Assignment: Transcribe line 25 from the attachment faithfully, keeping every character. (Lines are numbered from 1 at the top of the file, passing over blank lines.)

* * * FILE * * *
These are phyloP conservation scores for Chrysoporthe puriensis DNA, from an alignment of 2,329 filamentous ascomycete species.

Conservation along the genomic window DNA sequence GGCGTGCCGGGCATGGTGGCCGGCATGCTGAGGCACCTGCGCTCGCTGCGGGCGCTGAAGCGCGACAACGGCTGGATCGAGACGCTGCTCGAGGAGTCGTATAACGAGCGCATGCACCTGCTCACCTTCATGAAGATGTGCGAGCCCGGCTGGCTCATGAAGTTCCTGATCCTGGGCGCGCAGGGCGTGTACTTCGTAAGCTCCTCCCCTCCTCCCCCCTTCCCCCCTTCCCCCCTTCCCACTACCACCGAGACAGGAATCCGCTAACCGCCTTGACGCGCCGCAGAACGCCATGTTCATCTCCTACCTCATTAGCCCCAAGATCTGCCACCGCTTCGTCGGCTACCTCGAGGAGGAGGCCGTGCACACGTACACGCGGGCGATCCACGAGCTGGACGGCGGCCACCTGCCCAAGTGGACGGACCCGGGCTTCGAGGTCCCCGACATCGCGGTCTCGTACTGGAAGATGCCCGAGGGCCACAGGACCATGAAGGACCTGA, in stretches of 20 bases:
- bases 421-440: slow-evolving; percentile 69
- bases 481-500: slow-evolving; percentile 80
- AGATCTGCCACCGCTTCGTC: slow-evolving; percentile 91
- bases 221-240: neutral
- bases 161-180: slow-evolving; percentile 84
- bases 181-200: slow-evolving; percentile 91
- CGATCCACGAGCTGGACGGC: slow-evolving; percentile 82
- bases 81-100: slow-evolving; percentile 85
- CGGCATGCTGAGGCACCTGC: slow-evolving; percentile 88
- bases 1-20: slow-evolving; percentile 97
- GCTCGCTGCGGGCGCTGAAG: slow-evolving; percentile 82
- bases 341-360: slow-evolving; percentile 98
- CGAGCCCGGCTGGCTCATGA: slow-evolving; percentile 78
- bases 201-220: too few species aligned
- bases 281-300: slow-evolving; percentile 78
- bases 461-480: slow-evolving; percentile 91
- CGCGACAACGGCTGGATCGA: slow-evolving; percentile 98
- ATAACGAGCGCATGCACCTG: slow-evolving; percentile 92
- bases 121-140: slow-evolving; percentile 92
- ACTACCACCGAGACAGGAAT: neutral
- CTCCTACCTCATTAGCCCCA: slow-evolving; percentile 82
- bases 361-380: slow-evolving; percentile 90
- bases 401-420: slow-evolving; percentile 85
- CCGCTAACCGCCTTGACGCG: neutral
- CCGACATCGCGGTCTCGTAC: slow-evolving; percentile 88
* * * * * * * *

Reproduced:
- bases 401-420: slow-evolving; percentile 85